Date: 4 Sep 2017
Corey Junior Davis was shot in the back of the head at close range in Moore Walk, E7 at about 3.08pm on Monday 4 September 2017.
He was taken to hospital but died the following morning, Tuesday 5 September 2017 at 10.01am.
He had been socialising with friends in a playground there at the time when a Range Rover car pulled up and some people got out and fired at them. His 17-year-old male friend was also shot in the leg and received what was described as a potentially life-changing injury. The police said, 'The suspects got out of this vehicle, shot the lads and drove off. We don’t think CJ was targeted, or his friend'.
A receptionist that lived nearby said, 'I heard three shots and I thought nothing of it until I heard someone shout 'oh no, they got him in the head'. There was quite a lot of people outside and I saw one of my colleagues run outside to see what they could do to help, but there was a lot of people surrounding him. There was this old lady holding him like a baby, cradling him in her arms. I was phoning an ambulance with the other boy who had been shot in the leg. I was telling him not to worry, but it was as if he was not taking it in'.
Another witness said, 'They were just sitting there talking, and then this guy just came from behind and shot him. Fourteen-years-old, what can you do to get shot in the head with a shotgun?'.
It was later reported that it was believed that the shooting was a revenge attack over an earlier stabbing at the Westfield shopping centre during a mass brawl.
It was also suggested that Corey Davis had been singled out as he was an easy target.
Following the shooting the police increased the number of patrols in the area, saying that there were serious concerns others might retaliate.
It was thought that he had been shot in a gang related drive-by-shooting. The police said that they were looking for a metallic grey 2011 Range Rover Sport HSE TDV6 car that was seen near the scene at about 2.53pm on Wyatt Road near the junction with Upton Lane, E7. It had dark tinted windows from behind the driver's seat to the back. It was next seen driving erratically and speeding along Romford Road in a northbound direction towards the A406 North Circular Road at 3.15pm as it was thought to have been fleeing the scene.
The Range Rover was said to have been stolen in Haverhill Road, Balham ten days earlier on 24 August 2017 at about 1am. When it was stolen it had the registration number EY11 XSG but when it was thought to have been used in the drive-by shooting the first part of the registration was D11. It was noted that whilst the full numberplate of the Range Rover when it was seen on the day was known, that it was not released as it had been cloned from a legitimate Range Rover sport and was being used by someone else.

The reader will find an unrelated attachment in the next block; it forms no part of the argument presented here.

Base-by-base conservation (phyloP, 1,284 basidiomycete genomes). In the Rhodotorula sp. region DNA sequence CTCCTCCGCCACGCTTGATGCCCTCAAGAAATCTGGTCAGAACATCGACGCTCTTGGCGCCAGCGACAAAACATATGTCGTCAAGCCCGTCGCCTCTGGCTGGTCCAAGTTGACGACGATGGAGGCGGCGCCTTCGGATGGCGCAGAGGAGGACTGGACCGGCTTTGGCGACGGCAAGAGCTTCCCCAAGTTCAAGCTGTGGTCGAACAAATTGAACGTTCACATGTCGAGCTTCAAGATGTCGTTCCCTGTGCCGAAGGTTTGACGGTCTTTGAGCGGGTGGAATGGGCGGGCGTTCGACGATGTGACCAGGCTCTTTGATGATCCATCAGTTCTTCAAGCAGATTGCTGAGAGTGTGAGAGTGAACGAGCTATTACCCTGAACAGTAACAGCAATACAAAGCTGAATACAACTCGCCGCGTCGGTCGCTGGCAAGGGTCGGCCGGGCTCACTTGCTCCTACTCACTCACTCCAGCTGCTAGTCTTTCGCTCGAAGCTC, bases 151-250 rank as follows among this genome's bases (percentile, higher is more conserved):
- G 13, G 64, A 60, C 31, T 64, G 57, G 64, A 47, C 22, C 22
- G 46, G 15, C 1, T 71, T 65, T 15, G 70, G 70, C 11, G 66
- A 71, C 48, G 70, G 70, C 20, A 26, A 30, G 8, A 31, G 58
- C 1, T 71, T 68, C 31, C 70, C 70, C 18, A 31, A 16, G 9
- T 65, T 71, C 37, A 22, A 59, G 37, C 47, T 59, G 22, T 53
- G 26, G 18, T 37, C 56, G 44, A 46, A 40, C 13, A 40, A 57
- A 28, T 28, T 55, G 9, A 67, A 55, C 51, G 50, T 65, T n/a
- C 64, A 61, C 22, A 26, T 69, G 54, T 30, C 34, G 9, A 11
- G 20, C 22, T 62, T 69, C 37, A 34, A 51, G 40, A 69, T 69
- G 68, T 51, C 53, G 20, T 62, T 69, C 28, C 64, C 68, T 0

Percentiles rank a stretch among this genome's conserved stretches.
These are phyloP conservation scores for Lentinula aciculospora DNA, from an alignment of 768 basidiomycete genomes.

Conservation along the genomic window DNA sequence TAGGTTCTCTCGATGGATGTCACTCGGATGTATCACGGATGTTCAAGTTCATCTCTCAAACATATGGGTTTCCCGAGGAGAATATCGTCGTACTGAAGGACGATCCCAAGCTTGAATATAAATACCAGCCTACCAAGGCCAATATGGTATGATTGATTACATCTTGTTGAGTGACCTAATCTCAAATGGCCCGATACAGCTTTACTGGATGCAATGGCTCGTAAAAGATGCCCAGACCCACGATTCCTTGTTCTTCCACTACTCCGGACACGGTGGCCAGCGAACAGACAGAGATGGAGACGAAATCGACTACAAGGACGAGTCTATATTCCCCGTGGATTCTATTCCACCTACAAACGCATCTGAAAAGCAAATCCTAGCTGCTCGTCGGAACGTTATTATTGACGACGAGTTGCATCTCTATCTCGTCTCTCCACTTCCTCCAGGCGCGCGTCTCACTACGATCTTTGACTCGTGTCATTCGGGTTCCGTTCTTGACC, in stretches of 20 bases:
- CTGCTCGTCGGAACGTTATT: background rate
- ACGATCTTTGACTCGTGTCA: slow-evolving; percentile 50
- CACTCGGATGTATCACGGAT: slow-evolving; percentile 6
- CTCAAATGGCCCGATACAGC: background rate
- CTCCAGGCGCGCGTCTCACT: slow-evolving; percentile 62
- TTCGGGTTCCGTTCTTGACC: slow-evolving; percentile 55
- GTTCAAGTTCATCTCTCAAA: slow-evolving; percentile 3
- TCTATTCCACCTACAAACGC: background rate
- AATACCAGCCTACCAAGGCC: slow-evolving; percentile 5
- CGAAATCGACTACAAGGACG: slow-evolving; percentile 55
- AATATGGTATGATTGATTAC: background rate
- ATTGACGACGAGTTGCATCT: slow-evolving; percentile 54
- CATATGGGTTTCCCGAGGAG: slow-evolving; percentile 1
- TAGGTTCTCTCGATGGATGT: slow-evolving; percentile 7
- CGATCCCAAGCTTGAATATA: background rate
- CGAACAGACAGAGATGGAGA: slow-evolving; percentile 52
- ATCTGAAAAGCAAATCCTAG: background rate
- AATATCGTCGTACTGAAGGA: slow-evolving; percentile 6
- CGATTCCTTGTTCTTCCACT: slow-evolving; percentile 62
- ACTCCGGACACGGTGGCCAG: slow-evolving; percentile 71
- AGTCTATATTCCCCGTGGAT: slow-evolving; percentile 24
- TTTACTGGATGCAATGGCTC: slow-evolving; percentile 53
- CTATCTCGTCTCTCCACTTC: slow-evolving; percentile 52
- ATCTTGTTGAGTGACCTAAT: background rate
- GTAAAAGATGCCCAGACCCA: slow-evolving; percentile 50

The police also released the Range Rovers VIN and engine number:
The police later said, 'We have reason to believe this car could still be out there - someone could have bought it in good faith for instance having no idea that they have bought a stolen vehicle. I would be grateful if anyone who has bought an identical make and model of car since 4 September 2017 could check its VIN number. The VIN number can usually be found by looking from outside the vehicle at the lower left side of the windscreen, in the driver's side door jam or under the bonnet. Please contact us urgently if it matches the number we have given out. The engine number is also readily accessible to check. It is also possible that a garage or scrap dealer could have inadvertently worked on the whole vehicle or parts of it without realising it had been used in a murder. Again I would urge people in this sector to think back over the last month and check their records. Any information will be treated in the strictest of confidence, it is the persons who used it on 4 September that are our sole interest at this point'.
The police also appealed for anyone that might have seen the Range Rover parked in a street in the last week of August after 24 August 2017 or in the Wyatt Road or Romford Road area around 3pm on 4 September 2017 to come forward.
The police said that they came up against a wall of silence during their investigation.
The stabbing at the Westfield shopping centre in Stratford occurred on Friday 1 September 2017 at about 6.15pm. One man was stabbed with a hunting knife and another received head injuries. One witness said that there was 'blood all over the floor' and photographs showed policemen surrounding a person who appeared to be slumped on the floor. A man was arrested soon after on suspicion of GBH and possession of an offensive weapon after the hunting knife was wrestled from him following the stabbing.